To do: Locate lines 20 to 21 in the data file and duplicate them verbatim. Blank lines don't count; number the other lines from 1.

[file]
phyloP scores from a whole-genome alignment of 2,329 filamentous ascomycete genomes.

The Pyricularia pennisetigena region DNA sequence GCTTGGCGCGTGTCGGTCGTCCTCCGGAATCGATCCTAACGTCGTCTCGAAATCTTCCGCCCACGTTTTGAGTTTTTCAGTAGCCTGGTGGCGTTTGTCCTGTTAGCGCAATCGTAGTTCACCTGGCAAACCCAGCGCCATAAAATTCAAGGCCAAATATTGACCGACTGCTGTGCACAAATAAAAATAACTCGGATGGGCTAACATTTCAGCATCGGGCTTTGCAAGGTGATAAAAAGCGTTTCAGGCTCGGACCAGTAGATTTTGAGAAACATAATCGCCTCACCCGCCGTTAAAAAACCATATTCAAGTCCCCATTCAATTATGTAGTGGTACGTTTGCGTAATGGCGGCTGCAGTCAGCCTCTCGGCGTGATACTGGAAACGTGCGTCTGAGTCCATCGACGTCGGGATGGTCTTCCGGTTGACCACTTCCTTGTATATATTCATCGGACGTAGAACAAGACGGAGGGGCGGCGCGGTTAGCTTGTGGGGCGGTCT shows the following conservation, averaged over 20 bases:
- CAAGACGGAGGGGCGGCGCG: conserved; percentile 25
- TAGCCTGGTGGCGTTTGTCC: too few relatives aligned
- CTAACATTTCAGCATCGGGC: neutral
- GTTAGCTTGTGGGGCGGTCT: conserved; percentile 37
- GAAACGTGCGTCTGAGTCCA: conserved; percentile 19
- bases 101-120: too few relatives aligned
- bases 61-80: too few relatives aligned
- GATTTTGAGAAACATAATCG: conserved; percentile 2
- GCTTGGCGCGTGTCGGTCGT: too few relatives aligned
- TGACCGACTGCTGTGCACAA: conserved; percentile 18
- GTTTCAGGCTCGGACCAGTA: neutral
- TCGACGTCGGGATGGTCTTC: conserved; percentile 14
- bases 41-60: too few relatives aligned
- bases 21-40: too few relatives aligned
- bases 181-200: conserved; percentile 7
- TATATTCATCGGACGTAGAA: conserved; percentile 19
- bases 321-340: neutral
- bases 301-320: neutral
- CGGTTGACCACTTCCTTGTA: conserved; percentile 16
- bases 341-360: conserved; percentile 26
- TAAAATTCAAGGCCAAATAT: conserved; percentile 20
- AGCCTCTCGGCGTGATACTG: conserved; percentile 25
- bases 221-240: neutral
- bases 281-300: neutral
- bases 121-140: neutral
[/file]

- bases 301-320: neutral
- CGGTTGACCACTTCCTTGTA: conserved; percentile 16